Mother Grove Goddess Temple Celebrates Spring Equinox At Episcopal Parish in Asheville, NC
The Mother Grove Goddess Temple, a goddess/earth religions community, celebrated the change of season on Saturday. So what’s that got to do with the Episcopal Church? Well that depends on how you feel about the Cathedral of All Souls Episcopal Church in Asheville hosting the event. Hmmm, wonder if they consider this a “risk” or how they “engage the world around them?”
At any rate, All Souls Cathedral gets to enjoy all of the requisite props for being A Progressive Episcopal Parish: wiccans, goddess worship, earth religions and pretentious, self-serving little rituals. And it shows that there really is nothing Tec would not allow in their buildings, except, of course, Christian worship by ex-Tecans.
After making it through the harsh winter, people in Western North Carolina are looking forward to the warm sun of spring. Some are preparing to celebrate the season’s change with an ecumenical ritual.
Saturday officially marks the first day of spring, being the day of the spring equinox.
Members of Mother Grove Goddess Temple will celebrate at 7 p.m. Saturday with A Breath of Appalachian Spring: A Ritual in Celebration of the Spring Equinox, in the parish hall of the Episcopal Cathedral of All Souls in Biltmore Village.
Saturday’s event is open to all faith traditions, said Byron Ballard, wiccan priestess and a member of the temple. Mother Grove “isn’t a wiccan group, though some of us are wiccans,” she said.
“Mother Grove is an outgrowth of the work of several people in the goddess/earth religions community,” Ballard said. “Its goal is to create a permanent sanctuary, where people of all faith traditions may openly and safely celebrate the divine feminine, the goddess.”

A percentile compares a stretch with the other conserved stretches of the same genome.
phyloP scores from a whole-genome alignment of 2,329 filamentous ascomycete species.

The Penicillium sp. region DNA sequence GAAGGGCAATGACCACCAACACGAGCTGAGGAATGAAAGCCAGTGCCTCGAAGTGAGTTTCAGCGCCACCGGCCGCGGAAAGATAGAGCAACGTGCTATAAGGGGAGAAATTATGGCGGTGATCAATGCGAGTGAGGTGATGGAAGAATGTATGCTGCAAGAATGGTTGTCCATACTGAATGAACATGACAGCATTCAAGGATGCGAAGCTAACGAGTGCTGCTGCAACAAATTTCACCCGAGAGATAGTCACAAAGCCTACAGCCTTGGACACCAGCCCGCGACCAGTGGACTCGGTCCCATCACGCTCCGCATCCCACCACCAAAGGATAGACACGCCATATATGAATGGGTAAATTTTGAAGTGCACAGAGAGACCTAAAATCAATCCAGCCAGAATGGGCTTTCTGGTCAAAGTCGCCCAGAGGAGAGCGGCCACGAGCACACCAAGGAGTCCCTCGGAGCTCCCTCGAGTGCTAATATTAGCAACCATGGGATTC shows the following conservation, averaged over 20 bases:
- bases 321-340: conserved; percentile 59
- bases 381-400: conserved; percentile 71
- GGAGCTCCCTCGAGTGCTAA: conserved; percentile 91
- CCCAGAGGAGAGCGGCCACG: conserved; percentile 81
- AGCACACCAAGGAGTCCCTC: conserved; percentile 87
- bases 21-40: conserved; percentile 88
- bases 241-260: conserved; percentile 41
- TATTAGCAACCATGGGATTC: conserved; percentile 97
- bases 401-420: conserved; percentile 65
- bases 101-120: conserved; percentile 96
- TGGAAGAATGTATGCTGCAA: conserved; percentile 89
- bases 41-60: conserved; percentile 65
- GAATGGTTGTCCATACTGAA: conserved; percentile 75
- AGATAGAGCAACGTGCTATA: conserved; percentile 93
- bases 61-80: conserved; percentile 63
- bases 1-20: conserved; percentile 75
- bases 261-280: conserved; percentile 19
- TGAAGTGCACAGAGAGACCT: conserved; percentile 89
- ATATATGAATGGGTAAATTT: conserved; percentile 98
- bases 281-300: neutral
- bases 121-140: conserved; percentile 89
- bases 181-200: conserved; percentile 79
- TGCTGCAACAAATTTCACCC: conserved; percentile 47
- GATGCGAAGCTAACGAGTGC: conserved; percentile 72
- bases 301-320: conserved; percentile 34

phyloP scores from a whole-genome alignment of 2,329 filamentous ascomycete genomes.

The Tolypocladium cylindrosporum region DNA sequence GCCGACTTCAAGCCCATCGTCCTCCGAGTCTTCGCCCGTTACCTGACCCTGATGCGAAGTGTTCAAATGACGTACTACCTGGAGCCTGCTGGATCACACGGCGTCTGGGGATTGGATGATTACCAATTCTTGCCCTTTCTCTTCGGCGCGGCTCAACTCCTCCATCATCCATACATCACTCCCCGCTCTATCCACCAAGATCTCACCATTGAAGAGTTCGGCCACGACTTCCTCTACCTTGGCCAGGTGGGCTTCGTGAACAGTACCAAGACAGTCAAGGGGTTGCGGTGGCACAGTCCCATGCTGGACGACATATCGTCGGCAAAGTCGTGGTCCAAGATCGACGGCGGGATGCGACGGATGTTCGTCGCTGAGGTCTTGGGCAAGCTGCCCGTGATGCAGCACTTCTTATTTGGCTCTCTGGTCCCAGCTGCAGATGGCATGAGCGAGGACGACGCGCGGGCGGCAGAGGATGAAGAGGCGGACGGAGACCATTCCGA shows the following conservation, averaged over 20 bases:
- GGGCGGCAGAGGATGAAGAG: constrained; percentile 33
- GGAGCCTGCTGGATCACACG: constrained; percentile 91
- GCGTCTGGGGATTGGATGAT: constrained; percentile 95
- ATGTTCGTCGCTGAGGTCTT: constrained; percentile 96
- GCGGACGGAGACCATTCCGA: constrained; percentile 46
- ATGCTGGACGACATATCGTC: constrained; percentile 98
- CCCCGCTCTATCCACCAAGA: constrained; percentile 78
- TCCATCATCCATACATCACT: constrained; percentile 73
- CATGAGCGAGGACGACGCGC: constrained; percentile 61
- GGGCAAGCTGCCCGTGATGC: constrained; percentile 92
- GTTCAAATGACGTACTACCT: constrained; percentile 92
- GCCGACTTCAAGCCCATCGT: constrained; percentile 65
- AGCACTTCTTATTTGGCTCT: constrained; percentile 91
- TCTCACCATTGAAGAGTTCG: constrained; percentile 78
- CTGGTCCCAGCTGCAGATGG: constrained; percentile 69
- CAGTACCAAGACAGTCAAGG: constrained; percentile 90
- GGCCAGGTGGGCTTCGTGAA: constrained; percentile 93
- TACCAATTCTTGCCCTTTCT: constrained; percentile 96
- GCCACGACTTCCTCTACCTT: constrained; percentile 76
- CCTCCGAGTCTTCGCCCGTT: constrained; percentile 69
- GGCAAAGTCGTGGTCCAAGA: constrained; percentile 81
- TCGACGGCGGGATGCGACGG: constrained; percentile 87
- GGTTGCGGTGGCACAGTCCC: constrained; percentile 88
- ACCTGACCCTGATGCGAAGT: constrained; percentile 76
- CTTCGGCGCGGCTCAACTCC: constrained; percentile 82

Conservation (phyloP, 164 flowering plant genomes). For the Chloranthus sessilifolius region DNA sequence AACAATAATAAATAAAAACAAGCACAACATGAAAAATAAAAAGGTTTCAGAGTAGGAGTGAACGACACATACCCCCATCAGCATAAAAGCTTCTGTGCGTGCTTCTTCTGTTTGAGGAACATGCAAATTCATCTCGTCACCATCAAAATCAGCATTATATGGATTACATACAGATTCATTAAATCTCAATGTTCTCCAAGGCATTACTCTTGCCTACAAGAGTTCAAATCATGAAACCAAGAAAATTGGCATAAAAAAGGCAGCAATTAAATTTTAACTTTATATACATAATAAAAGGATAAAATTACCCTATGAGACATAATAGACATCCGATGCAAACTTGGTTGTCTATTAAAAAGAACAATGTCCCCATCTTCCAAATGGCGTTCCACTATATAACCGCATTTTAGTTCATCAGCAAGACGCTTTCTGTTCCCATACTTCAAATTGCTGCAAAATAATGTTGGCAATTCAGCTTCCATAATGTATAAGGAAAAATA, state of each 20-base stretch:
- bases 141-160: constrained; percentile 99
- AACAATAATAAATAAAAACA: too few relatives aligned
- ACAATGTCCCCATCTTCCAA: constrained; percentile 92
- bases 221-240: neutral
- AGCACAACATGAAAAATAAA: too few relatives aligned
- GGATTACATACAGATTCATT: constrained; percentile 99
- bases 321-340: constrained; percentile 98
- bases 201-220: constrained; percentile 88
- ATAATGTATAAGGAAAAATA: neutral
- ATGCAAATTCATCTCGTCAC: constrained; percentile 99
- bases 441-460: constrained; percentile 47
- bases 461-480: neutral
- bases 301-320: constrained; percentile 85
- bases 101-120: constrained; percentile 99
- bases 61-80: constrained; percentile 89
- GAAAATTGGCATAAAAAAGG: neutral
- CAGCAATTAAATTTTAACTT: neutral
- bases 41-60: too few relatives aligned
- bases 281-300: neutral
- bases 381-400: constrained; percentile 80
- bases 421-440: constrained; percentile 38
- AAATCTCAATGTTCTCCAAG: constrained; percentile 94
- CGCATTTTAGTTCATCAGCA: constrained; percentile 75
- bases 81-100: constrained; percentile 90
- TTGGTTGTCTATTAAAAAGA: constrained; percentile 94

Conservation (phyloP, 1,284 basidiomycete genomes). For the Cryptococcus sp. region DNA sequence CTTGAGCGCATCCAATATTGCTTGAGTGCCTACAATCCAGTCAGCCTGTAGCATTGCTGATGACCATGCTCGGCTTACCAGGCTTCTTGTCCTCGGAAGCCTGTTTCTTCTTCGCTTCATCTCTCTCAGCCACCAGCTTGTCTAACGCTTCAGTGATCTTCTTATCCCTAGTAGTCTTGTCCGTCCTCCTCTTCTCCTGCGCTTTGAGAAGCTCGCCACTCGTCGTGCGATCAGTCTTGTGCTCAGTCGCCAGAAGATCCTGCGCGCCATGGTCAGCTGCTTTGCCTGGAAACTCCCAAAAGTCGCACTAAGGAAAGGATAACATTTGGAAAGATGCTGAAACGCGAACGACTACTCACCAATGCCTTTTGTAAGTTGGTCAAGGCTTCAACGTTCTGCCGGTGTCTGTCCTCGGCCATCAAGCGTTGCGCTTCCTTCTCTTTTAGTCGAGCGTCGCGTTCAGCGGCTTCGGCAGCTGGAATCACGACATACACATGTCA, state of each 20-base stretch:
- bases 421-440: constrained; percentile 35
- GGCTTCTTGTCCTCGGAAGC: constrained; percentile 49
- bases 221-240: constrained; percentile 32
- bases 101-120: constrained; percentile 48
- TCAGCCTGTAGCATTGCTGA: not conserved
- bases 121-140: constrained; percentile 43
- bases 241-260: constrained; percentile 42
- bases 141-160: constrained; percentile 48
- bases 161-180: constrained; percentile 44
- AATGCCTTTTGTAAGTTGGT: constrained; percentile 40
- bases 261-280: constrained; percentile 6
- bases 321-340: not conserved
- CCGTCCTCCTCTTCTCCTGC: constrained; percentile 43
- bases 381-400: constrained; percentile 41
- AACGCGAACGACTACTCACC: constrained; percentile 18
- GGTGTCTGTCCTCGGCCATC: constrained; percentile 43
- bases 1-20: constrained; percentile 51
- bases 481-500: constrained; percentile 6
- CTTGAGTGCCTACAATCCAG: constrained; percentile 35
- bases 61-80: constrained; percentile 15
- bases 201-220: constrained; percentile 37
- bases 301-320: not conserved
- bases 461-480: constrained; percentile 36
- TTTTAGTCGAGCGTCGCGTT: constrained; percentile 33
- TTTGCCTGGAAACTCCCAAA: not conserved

Wicca is a modern religion built on the ancient agricultural religions of Europe, she explained. “Wiccans may also refer to themselves as witches.”
Jill Boyer is a co-founder and priestess with Mother Grove. She says she looks forward to celebrating “with my celebrants and community, having time to celebrate something that is very important to me and the ritual aspects themselves.”
Boyer believes people have an ancient and human need for ritual and celebration in groups, and to acknowledge the changing of the seasons.
The celebration will consist of raising a circle, singing, “whistling up the wind” and flying prayers written on paper airplanes. Ballard will lead the ritual, explaining that it is a joyful expression of the beginning of spring and coming together as a community.
Man, I wonder if there were any raisin cakes or Pearls of Wisdom liturgies?
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